At the core of the video samplers are Macintosh Quadra 950 computers running software created specially for EBN by Mark Marinello at AVX Design. Audio/video samples can be playing on a keyboard or other MIDI instrument, and the performers are not limited to just triggering loops to start. The pitches of the audio can be controlled, and the sounds can be played backward, bent, and altered in other ways. The system currently allows four minutes of video, made up of many smaller pieces, to be manipulated. New data can be loaded into the computers for each song, and the group will eventually upgrade their system to hold 16 minutes at a time. For EBN, video samplers are making all the difference in the world, as they are the ideal tool for the type of compositions they create.

“We came up with this in kind of a backward way, recreating what it would be like if a video sampler existed,” explains Post. “People thought we had one. This album was produced with our simulation production method, and our next album will be produced using these new techniques. We’re focusing on making the beats out of found video clips, rather than breakbeats or audio sequencer.”

EBN is always looking for ways to experiment with their techniques of audio/video manipulations. Late last year, they did a special Providence show at Lupos where for the first 2 hours the club was open they confused people with a two-hour ambient set. “It put a lot of people to sleep and drove others from the room,” explains Pearson. “But it was an interesting test in multi-playback of a purely ambient loop experience, with no beats.”

The group has been exploring the ambient noises found during the silent moments of their video footage. By looping and otherwise manipulating the subtle audio from these moments, Pearson says they are able to “expose the boundaries between randomness and order, chaos and order.”

Having done videos for U2’s “Zoo TV” tour, EBN is eager to collaborate with others, though they don’t have anything lined up for the immediate future. They had been working on a Nike commercial, but that project fell through. “Telecommunication Breakdown” is in CD Plus format and includes 3 full-length music videos. The group is very eager to do a full-scale interactive CD ROM that will allow anyone to create their own audio/visual compositions.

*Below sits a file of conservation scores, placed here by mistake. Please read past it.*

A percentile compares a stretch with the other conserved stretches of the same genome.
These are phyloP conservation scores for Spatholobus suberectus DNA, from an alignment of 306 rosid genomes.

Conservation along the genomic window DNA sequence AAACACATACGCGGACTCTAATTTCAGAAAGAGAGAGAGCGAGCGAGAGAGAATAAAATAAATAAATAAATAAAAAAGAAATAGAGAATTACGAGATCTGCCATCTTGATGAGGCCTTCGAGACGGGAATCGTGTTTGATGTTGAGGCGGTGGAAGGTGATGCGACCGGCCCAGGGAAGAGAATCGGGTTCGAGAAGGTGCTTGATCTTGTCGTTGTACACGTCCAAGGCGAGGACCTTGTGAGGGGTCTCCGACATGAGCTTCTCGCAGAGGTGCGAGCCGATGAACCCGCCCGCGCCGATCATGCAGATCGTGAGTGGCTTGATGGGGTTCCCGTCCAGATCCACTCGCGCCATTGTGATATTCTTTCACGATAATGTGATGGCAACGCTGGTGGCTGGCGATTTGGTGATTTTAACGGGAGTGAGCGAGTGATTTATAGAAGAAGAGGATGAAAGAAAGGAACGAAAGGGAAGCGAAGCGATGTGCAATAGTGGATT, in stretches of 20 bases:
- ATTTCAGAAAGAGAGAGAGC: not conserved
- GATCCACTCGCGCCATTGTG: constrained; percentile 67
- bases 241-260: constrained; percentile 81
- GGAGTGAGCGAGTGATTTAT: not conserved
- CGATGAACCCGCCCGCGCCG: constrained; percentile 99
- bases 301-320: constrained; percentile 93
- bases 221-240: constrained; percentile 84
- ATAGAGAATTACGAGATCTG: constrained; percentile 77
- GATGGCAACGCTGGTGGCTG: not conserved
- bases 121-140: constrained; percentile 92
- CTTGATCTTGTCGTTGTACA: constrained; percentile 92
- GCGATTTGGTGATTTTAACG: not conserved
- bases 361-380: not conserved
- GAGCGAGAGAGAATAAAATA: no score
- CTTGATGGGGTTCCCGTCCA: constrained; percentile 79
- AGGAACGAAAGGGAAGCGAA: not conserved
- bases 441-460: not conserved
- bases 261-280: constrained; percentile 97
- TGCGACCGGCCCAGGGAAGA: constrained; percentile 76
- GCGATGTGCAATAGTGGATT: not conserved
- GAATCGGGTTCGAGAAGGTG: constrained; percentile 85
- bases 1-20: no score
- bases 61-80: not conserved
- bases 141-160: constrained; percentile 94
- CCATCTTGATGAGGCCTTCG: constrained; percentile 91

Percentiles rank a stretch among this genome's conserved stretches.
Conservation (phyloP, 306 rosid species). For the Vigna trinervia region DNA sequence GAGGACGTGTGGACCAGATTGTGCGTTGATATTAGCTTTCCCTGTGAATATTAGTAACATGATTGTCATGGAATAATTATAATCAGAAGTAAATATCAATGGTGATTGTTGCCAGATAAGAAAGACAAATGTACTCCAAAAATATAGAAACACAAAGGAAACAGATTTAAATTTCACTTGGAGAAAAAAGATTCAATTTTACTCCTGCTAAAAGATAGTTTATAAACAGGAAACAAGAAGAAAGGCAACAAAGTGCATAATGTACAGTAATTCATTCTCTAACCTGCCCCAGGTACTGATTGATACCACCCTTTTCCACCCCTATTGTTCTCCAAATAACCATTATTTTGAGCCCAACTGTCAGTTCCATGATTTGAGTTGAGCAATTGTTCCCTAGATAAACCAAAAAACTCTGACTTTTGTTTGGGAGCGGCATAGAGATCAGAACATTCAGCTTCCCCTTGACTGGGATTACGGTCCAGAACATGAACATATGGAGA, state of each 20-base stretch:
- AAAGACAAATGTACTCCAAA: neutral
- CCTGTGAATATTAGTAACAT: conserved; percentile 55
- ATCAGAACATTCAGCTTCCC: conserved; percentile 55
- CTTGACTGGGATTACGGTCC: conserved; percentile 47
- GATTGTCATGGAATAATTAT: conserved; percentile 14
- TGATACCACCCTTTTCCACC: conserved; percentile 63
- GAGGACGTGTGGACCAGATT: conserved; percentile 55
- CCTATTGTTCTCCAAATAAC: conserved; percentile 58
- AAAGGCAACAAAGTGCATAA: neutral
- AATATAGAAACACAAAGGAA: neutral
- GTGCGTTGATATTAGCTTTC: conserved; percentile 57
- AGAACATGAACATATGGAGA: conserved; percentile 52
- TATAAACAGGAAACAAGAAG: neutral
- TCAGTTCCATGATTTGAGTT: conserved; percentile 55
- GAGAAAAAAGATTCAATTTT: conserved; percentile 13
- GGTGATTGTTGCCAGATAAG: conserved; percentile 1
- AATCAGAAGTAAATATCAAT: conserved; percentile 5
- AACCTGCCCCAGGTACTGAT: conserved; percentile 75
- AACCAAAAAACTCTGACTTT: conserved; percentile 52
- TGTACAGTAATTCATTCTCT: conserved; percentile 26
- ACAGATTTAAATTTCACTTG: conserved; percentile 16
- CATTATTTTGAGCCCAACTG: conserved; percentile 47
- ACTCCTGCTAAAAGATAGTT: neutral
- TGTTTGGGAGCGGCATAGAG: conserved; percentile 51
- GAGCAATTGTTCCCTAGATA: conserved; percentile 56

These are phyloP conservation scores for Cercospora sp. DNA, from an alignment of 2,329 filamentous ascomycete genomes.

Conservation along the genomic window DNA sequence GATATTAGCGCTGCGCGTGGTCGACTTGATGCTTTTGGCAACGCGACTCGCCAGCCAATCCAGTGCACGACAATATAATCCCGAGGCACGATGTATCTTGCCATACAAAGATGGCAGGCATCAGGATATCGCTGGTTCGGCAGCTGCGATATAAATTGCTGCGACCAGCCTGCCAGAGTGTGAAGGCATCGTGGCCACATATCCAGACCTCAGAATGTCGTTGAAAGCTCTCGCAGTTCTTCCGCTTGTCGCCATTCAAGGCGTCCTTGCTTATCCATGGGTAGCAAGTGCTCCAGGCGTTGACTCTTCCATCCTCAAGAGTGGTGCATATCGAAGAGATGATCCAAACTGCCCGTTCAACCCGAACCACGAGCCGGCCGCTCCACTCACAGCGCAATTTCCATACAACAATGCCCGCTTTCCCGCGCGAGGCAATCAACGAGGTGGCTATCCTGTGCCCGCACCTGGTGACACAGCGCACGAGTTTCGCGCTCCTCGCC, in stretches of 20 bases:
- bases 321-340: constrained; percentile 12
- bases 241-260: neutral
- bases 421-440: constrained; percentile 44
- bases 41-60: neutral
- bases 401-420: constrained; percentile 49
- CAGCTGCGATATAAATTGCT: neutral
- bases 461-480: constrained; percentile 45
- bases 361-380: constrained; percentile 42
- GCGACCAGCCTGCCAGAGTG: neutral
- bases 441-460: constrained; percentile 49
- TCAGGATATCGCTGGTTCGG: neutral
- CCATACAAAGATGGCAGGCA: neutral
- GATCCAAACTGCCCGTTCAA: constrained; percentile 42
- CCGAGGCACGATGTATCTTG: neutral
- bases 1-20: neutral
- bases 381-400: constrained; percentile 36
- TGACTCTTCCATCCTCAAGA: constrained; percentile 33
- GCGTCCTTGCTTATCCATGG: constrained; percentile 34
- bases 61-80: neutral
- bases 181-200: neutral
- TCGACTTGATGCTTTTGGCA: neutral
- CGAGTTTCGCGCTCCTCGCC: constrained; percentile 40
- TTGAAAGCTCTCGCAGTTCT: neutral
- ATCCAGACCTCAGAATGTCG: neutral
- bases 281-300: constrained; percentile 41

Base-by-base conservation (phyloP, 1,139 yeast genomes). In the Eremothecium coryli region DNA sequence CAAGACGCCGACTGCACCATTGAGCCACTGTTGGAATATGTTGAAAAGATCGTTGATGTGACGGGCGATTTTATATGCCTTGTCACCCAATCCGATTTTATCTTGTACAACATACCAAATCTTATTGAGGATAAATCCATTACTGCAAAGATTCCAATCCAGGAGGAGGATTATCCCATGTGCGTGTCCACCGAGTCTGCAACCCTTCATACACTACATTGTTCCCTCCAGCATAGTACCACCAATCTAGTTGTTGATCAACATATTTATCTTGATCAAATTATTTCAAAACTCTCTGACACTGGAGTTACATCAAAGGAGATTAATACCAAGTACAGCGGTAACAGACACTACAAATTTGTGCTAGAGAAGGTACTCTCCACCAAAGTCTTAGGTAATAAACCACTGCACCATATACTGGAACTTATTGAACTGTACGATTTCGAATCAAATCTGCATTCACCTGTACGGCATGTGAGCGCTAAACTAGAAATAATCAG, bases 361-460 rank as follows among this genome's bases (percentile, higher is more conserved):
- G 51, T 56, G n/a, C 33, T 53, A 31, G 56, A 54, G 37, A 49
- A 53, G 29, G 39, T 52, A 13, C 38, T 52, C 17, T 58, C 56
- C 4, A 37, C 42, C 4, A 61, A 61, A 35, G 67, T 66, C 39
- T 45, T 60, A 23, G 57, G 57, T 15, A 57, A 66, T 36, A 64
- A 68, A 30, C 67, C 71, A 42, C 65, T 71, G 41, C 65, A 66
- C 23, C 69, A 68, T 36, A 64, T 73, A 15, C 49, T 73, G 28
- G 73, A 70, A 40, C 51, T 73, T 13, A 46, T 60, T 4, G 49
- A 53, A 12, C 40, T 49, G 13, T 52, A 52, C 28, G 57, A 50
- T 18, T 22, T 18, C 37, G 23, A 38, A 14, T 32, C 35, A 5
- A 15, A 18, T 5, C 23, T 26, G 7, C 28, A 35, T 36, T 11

EBN has performed many times in Providence, Boston, and New York, and plan on touring to support the album. The band sees the live show as an essential part of what they do, and with good reason. Other bands video have screens in the background, but EBN truly interacts with their visuals. A high-tech, rotating podium, equipped with lights and video screens in the centerpiece of the stage. From here, Pearson sings/talks/rants to and along with the performer, politicians, newscasters, and other people snatched from the airwaves and unknowingly made part of the EBN experiences. The best way to describe Pearson’s on-stage persona would say that he resembles a demonic game show host.

EBN is still experimenting with their video samplers, waiting until they have grasped the technology’s full potential before completing new compositions with it. They see their work evolving to incorporate more actual manipulation of the audio/video footage, beyond just cutting it up and re-arranging it in creative ways. In addition, they see themselves working more with simultaneous clips interacting with one another. “I look at the work now as being very collage,” explains Post. “But I see it going in the direction of being heavily montaged and layered up and abstracted.”